Analysing memory leaks is really difficult: huge amounts of data is involved and usually, it is almost impossible to determine which of the mentioned objects are leaked and which are rightfully in use.
In addition, long running Python processes usually have degrading memory use - due to memory fragmentation. There is nothing you can do against this.
Therefore: if the leak seems to be small, it may be much more advicable to restart your process periodically (during times where a restart does not hurt much) rather than try to find (and fix) the leaks. Only when the leak is large enough that it would force you to too frequent restarts, a deeper analysis may be advicable (large leaks are easier to locate as well).
I have analysed memory leaks several times for Zope applications.
Zope helped me much by its "Top Refcount" functionality. This uses the fact that a class/type instance (in many cases) holds a reference to the corresponding class/type instance (it seems not to work for all elementary types). Thus looking at the refcount of the class/type gives you an indication how many instances of this class/type are around. Zope presents this information sorted by number. Then you send requests against Zope and reexamine the information:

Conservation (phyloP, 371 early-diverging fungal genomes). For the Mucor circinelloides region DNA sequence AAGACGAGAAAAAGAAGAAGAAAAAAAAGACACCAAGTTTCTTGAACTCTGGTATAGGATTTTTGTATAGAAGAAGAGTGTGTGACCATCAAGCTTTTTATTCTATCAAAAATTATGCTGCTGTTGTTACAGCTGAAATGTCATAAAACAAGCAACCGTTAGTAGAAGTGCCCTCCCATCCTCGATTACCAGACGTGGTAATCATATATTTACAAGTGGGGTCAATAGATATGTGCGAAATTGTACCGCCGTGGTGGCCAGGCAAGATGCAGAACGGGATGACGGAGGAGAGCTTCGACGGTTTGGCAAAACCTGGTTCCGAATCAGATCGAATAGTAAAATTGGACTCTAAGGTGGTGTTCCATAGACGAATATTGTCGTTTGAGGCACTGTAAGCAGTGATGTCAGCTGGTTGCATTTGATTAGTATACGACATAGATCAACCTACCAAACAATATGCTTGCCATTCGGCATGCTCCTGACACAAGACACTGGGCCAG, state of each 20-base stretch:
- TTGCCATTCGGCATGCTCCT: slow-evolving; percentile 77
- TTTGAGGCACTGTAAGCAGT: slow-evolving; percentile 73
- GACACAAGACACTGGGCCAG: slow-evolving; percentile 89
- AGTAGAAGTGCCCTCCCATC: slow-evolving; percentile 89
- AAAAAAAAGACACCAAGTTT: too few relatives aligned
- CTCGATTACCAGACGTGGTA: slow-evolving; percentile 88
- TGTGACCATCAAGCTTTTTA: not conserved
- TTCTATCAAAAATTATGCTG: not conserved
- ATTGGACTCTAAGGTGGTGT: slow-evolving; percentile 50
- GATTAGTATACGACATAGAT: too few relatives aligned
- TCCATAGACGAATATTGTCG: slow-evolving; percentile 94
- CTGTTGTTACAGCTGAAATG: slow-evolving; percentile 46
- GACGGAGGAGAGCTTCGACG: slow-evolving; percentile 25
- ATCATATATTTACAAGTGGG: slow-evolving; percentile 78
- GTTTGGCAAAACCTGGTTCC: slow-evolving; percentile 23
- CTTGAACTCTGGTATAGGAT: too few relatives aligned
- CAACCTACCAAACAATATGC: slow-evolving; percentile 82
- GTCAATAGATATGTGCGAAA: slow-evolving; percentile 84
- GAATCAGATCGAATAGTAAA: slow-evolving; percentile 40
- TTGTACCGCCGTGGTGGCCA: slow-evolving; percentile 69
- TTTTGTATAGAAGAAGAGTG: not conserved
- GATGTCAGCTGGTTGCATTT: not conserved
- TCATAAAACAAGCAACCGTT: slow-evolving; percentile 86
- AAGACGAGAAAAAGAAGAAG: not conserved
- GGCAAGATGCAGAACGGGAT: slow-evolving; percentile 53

You get something like:
Class June 13, 2013 8:18 am June 13, 2013 8:18 am Delta
...ApplicationManager 15 22 +7
...DebugManager 9 12 +3
In the case above, my requests have created 7 additional "ApplicationManager" and 3 additional "DebugManager" instances.
If Zope objects for which this functionality works leak, then this is a powerful tool to detect those object classes.
You could implement something similar for your server.
As mentioned, the approach does not work for (many; all?) elementary Python types. Thus, if the leak involves only those instances, it cannot be detected this way.
Memory leaks are often introduced by C extensions - and do not involve Python objects (but leak C level memory). Those, too, cannot be analysed by Python level approaches.